Tagged: ECHR

Protocol 16 and the Autonomy of EU law: who is threatening whom?

By Johan Callewaert

On 2 October 2013, the Committee of Ministers of the Council of Europe opened for signature Protocol no. 16 to the European Convention on Human Rights. This new Protocol, which has been referred to as the “Protocol of the dialogue” by Dean Spielmann, the President of the European Court of Human Rights (ECtHR), creates the possibility for supreme courts of the Contracting States to the Convention to request an advisory opinion from the ECtHR on “questions of principle relating to the interpretation or application of the rights and freedoms defined in the Convention or the protocols thereto”[1].

Even though the material scope of Protocol no. 16 is clearly confined to the Convention and its protocols, some concerns have been expressed in the recent past, notably at the recent hearing held by the ECJ on the draft agreement on EU Accession to the Convention (“DAA”), that the use of this new instrument of consultation by courts of the EU Member States might be problematic from the point of view of EU law. More specifically, the question was raised in this context whether Protocol no. 16 would not threaten the autonomy of EU law and the monopoly of the ECJ on the interpretation of EU law, by allowing supreme courts of the Member States to engage in a kind of “forum shopping” between the Luxembourg and Strasbourg courts. This contribution purports to demonstrate that those concerns are unjustified and should not be allowed to undermine the further development of the Convention system initiated by Protocol no. 16. Continue reading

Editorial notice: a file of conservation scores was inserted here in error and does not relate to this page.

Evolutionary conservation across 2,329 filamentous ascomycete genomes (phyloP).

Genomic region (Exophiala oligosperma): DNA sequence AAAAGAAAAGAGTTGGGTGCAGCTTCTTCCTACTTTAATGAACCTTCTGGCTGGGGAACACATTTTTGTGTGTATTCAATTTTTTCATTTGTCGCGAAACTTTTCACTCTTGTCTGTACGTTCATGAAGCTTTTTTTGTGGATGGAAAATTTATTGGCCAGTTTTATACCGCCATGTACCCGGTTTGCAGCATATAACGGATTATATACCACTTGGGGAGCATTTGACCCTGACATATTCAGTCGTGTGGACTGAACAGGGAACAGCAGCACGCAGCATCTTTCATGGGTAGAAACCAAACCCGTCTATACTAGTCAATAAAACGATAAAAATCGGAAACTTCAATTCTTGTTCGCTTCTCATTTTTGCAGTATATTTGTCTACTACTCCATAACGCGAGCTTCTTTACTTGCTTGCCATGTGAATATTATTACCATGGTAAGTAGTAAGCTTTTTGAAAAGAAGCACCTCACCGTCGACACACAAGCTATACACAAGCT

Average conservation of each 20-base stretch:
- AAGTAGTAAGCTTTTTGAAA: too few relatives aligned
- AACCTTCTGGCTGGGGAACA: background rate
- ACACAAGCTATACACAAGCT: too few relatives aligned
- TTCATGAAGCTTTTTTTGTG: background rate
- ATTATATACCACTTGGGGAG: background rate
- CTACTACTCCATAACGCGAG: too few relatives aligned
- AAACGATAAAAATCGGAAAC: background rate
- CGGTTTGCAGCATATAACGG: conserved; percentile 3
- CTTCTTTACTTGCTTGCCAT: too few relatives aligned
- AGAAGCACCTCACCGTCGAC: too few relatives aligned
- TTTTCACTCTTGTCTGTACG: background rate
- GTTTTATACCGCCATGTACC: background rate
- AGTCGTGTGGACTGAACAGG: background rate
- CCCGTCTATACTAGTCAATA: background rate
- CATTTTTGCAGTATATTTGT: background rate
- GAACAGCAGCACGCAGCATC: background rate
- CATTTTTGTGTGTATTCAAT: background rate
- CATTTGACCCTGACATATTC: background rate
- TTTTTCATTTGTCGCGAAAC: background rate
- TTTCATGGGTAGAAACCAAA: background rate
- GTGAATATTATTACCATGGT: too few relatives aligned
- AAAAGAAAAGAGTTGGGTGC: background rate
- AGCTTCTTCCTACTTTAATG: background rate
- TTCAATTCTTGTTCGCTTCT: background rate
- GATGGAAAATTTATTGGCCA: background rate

Case C-571/10 Kamberaj: the Charter and not the ECHR has effect in Member States’ legal orders

In a grand chamber judgment on Tuesday (case C-571/10 Kamberaj), the Court dealt with some fun and intriguing aspects of EU law, which relate to the relationship between the ECHR, EU law and national law on social security matters.

Mr Kamberaj, an Albanian national with a residence permit for an indefinite period in Italy, was denied certain housing benefits because the funds for those benefits were exhausted. Mr Kambery was of the opinion that this resulted in discriminatory treatment between him, a third country national, and Union citizens since the funding of those housing benefits was split in two categories namely Union citizens and third country nationals and only the funds for the latter category were exhausted.

There are two interesting aspects of EU law in this case:

  • Firstly, the relationship between the EU legal order and the national legal order with respect to the ECHR;
  • and secondly, the interpretation of Directive 2003/109/EC on the status of third country nationals and its implications for national social security systems.

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